The killer app is typing. Qwerty would be nice for a transition, but someone please invent a gesture "keyboard" more optimal for a free floating hand. Because of the lack of feedback I imagine it couldn't be as good as an actual keyboard. But it could be brilliant as an away from keyboard keyboard.


There's still ergonomics. Say we teach computers to recognize casual ASL (which is a big job for people learning ASL, but whatever)... You're not going to be able to spend the time using that input method you could using a keyboard, because of simple fatigue.


I am wondering if we are not too pessimistic about feedback for that application : why not use physical chord-like movements to different actions (delete characters, words, sentences) or like making distinct handsigns assigned to more used phonemes and less used one to chords of several finger joins like index / thumb, etc. Would be weird at first but, as learning vim taught me, building a coherent grammar can definitely make a big difference.


As a engineer I can see how truly amazing feat that is. As a human being I'm staggered that it took so much effort into AI and machine learning to do so little.


> so little

Nature took 85 million years to perfect the hand, and dexterous use takes 1-2 years of training for babies. Interpreting the hands of other takes longer.


Try drawing hands. (If you're a non-artist like myself.) It's impressively hard --- they are complex artefacts we can't quite see clearly because we are so used to them. There are a lot of, as it were, polygons.

If, after staring at these things for several decades, I still can't draw them with my eyes closed, I will assume that an AI would not find it easy to think about them either.


I think it’s the opposite problem. I can see an AI being able to very easily draw what it sees but struggle at interpreting it. When you learn to draw, one of the first step is relearning to see without interpretation. A better example is example is how kids draw stick figures so easily and how hard it is for computer to do so: for decades we had to put reflector interpreted as dots used to render vector... use to render stick figures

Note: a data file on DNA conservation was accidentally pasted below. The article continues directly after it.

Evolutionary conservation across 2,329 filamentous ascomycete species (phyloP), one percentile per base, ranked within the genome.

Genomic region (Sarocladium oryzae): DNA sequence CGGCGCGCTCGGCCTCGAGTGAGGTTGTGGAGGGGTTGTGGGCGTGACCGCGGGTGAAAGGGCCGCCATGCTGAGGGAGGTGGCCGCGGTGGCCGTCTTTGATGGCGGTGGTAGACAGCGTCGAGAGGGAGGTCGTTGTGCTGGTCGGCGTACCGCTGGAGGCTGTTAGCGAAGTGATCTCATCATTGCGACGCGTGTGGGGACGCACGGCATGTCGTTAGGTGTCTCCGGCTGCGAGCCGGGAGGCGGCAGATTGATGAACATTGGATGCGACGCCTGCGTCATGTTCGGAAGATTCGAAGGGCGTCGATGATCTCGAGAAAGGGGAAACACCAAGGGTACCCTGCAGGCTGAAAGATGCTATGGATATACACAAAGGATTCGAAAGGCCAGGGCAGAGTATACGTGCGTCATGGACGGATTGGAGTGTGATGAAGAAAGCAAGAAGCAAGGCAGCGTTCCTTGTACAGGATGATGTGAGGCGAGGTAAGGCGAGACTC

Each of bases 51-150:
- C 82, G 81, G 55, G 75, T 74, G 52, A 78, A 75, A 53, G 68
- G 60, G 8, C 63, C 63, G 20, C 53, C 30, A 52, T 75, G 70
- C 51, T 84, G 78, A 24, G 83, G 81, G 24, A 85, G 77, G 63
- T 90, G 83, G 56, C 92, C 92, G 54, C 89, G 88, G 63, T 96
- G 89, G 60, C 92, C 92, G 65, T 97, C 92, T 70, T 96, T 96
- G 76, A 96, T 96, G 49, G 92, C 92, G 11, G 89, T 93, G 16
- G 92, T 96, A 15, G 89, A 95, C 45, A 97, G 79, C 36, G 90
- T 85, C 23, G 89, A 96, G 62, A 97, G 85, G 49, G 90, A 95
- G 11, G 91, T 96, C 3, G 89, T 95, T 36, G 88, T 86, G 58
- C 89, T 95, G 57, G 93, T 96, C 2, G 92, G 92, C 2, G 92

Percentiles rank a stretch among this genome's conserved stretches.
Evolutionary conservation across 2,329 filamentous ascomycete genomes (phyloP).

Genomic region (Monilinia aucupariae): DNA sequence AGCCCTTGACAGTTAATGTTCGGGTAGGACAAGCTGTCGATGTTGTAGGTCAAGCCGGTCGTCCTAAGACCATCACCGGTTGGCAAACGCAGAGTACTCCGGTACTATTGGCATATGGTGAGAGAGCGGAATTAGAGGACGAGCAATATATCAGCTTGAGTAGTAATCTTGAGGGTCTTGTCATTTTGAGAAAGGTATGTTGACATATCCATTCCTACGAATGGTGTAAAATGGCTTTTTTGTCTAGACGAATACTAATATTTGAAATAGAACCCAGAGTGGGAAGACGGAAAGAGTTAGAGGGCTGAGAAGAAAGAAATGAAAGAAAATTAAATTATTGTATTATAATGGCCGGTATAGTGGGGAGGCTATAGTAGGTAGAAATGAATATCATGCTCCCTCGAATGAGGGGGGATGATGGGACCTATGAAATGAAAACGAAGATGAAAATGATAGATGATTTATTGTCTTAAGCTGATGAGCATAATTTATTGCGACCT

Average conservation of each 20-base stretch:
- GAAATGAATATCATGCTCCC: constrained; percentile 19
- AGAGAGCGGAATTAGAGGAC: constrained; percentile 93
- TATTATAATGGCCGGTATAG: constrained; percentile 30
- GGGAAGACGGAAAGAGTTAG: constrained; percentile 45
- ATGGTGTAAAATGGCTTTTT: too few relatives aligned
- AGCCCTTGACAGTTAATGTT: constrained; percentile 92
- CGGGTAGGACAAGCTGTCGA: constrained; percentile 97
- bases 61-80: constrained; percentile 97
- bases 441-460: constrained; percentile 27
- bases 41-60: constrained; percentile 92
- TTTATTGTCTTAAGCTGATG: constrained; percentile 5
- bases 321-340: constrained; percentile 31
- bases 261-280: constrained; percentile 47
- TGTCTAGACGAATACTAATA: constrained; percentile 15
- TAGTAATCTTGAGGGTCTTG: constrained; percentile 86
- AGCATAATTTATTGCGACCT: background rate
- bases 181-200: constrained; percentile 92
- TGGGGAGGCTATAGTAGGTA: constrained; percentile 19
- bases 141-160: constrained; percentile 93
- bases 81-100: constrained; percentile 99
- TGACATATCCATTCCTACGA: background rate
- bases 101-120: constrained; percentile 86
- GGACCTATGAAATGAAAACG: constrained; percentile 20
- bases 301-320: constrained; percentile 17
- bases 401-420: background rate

What a great point, thanks!


That's very good point. I would correct one thing, a baby can learn sign language (aka interpret other's hands gesture) by 4 to 6 months old.


Cant wait for the pixel 4. No doubt this will be put to use.



Next Pixel will have Soli built in which should provide a much more detailed signal than a camera.


I'd like to see this kind of technology employed in VR headsets to allow for more natural interaction using my hands and fingers instead of controllers.


You can buy a LeapMotion and stick it to the front of Rift right now. I've done it, it's amazingly immersive and feels fantastic.


I really wonder how this compares to the LeapMotion tracking. My suspicion is that the leap tracking is now hardened by years of real world experience, so it's probably ahead of anything that's still in the R&D stage. But hard to know without testing it.


This article doesn't actual mention anywhere but it implies it's doing all this with a regular camera. LeapMotion and others use more complex sensors. The ML approach is really impressive but getting clearer input would seem to be a more reliable approach.


The LeapMotion actually use ultrasonics for measurements and then guesses to translate that to hand-tracking. Doing it fully from a camera may actually improve on it if done right.


That’s the magic leap. The original leap motion uses stereoscopic infrared cameras afaik.


Nope, you’re totally right. Don’t know where I got the idea that the little Leap Motion was ultrasonic. Apologies to the readers.


pose detection is a mixed bag because it encourages always-watching devices (like how alexa is the killer app for always listening mics)

That said, incredibly useful for interacting w/ technology in physical space. Could imagine this doing really well for handheld drone landings or hybrid human / robot factories.


Could be activated by Bluetooth based presence detection, leading to face recognition to verify it is the right user, and then activate gesture detection.


Thinking of all the baseball applications here: catcher signals, third base coach, head coach etc.


Why would it be useful to have technology detect signals? Aren't people already going to be doing it?

Genuine question, I don't know how baseball works.


Hand signals are commonly used in baseball to surreptitiously communicate intent to teammates without giving away your strategy to opponents. I think what GP was getting at is that this technology could be used to automate the reading of hand signals. I'm not sure it would be effective, as the pro baseball players are already quite sophisticated at both reading and obfuscating hand signals, at least at the highest levels of the game.


I'm not sure if the complexity of the codes is significantly higher in the pro teams, but I found this video on baseball code decoding pretty fun.

https://youtu.be/PmlRbfSavbI

Combined with this, it certainly seems like there's potential for a fully automated pipeline


This is amazing! Google could now build a chording keyboard, without the extra device needed.